There are many reasons for problems around fine motor development, which influence things like pencil grip. More boys than girls appear to have delays in this area. We can attribute some of these delays to modern lifestyles.
In this age of T-shirts, Velcro and takkies, TV, DVDs and computers, children have fewer opportunities to practice fine motor skills in activities such as drawing, painting, cutting, gluing, moulding, threading, weaving, tying, building blocks or doing puzzles. Your child needs opportunities to increase the strength of the small muscles of the hand and fingers.
The activities mentioned above will help in this regard. Another idea is to make a workshop board full of nuts, bolts, screws and keys to turn, and allow him to fiddle with discarded appliances such as clocks and watches. All these activities help in the strengthening of his small muscles; which is what is being referred to when we talk of fine motor development.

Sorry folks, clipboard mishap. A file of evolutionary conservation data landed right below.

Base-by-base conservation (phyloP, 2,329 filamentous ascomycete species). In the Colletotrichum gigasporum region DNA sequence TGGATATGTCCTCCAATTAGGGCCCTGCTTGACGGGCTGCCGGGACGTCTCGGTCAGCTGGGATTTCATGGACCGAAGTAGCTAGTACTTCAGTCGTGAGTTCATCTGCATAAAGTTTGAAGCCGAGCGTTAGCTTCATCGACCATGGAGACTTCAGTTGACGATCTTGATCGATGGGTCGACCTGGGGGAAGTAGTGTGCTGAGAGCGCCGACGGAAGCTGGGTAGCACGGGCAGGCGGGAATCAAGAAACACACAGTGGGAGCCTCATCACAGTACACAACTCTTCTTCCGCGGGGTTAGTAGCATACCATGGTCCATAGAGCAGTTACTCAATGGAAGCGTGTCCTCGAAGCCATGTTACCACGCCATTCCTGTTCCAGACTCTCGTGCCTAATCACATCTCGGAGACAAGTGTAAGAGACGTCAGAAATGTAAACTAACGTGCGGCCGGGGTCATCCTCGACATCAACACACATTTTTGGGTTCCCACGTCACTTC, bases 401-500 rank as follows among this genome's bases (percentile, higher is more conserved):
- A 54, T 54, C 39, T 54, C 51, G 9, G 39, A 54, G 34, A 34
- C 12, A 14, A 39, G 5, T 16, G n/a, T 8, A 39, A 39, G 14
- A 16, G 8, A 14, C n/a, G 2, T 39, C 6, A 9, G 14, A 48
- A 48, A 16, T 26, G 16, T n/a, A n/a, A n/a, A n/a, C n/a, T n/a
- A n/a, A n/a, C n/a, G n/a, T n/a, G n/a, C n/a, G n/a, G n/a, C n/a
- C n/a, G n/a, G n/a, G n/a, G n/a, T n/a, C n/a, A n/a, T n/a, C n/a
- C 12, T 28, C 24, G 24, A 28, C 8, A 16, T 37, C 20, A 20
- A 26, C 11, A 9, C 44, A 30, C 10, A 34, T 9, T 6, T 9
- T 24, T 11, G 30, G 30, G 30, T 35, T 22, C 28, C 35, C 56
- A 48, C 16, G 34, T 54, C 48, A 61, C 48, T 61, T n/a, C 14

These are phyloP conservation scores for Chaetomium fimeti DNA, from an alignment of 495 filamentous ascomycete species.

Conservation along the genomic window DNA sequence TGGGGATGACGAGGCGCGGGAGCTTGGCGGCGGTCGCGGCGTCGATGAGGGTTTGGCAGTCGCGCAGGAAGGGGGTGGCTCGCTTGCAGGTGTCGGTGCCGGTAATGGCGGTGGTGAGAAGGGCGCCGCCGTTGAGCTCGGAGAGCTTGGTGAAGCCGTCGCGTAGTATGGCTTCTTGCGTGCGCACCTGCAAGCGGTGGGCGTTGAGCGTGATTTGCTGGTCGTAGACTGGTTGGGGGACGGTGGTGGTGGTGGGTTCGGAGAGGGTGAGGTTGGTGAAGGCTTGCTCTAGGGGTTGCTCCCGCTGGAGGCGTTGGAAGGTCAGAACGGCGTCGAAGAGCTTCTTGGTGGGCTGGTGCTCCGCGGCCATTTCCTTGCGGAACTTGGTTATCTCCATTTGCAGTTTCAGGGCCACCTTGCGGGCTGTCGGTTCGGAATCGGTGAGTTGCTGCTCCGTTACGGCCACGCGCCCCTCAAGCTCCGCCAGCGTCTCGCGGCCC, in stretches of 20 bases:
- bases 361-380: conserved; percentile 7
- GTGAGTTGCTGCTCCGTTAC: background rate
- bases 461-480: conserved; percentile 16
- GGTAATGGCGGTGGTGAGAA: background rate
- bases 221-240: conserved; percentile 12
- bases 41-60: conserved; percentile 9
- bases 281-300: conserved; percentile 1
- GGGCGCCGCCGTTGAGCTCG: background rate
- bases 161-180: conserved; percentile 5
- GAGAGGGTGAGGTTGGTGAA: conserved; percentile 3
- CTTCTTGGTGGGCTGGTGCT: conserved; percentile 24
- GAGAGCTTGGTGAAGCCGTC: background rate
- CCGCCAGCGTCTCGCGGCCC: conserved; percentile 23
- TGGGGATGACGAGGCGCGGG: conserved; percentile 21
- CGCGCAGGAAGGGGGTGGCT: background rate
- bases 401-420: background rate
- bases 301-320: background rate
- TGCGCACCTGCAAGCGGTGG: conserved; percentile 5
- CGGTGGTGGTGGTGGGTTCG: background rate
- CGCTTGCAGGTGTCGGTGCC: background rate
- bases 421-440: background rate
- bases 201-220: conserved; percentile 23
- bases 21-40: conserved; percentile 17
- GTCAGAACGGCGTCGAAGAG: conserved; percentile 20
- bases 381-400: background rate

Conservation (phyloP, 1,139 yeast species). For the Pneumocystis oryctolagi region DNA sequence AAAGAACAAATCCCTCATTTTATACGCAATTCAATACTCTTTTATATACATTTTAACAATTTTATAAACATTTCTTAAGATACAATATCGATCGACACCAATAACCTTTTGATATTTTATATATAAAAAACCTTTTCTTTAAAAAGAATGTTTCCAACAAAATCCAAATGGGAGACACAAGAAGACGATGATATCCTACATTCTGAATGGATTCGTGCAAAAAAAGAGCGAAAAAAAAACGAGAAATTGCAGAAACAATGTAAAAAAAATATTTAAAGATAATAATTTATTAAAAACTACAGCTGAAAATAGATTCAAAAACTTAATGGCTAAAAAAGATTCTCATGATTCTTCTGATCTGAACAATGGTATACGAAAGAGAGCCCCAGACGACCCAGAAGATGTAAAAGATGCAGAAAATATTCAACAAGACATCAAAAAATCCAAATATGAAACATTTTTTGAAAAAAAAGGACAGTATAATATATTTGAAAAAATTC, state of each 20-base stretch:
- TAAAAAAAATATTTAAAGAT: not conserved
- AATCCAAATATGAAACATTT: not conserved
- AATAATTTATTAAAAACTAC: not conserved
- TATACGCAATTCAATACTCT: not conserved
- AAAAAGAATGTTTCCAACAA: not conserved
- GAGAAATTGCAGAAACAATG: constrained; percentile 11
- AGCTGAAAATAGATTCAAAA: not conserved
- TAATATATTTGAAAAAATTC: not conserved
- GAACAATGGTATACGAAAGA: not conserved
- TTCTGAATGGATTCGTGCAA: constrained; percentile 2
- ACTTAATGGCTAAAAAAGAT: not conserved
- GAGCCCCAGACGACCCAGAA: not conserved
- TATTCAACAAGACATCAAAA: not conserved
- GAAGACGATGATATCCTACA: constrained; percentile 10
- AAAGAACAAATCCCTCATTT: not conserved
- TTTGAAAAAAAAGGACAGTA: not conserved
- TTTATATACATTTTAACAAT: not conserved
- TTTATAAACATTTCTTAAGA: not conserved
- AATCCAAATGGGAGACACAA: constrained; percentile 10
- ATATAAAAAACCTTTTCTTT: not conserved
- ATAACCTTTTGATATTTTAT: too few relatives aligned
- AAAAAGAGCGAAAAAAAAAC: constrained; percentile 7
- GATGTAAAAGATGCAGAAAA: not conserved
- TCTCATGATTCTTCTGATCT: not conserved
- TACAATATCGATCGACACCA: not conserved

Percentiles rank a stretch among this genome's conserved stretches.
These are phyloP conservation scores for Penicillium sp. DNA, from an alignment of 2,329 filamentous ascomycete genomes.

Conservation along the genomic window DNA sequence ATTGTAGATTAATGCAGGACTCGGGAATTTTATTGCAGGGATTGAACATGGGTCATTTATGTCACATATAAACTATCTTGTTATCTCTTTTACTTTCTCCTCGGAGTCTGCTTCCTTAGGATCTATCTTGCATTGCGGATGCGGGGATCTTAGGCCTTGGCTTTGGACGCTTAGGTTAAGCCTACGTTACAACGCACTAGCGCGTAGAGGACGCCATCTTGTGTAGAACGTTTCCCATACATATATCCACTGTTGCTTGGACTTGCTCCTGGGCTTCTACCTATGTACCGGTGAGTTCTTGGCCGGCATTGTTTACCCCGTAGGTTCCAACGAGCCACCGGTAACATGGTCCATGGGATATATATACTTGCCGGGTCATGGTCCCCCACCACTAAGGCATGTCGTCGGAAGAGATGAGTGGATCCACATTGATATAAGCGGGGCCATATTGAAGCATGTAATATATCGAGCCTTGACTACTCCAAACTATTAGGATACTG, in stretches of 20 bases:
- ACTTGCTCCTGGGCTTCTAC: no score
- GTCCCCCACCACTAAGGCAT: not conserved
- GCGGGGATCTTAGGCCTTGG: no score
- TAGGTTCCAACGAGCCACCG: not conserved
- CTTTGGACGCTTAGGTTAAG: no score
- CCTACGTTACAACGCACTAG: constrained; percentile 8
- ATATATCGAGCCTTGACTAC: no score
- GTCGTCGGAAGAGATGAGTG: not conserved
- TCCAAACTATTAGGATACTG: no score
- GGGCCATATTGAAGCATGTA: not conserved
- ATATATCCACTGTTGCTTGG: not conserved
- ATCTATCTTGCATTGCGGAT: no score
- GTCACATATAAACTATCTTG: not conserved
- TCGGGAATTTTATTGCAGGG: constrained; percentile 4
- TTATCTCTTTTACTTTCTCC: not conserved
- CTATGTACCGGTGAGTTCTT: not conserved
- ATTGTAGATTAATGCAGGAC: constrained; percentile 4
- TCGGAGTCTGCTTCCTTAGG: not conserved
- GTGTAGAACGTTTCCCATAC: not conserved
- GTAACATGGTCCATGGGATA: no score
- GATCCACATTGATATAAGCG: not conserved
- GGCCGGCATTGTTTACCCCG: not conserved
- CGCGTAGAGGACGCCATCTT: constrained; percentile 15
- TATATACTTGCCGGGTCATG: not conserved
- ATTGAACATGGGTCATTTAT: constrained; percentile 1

Accompanying fine motor development is gross motor development which refers to the development of the large muscles. In this regard outdoor play is vital: climbing, swinging and playing with sand and water. Developmental milestones aren’t always rigidly chronological, and it’s unfortunate that if a child’s pencil grip isn’t perfect to begin with it’s sometimes seen as a case for therapy rather than for less formal intervention.
It’s true that a lot of children in Grade 1 have untidy handwriting, although “Untidy” in itself is a subjective assessment. Allowing this to be the dominant focus at this time could have an impact on his love of learning and his self esteem.
Don’t rush into occupational therapy, rather discuss other approaches with his teacher, things that can be done in and out of school that encourage fine motor development, and then reassess his development later in the year.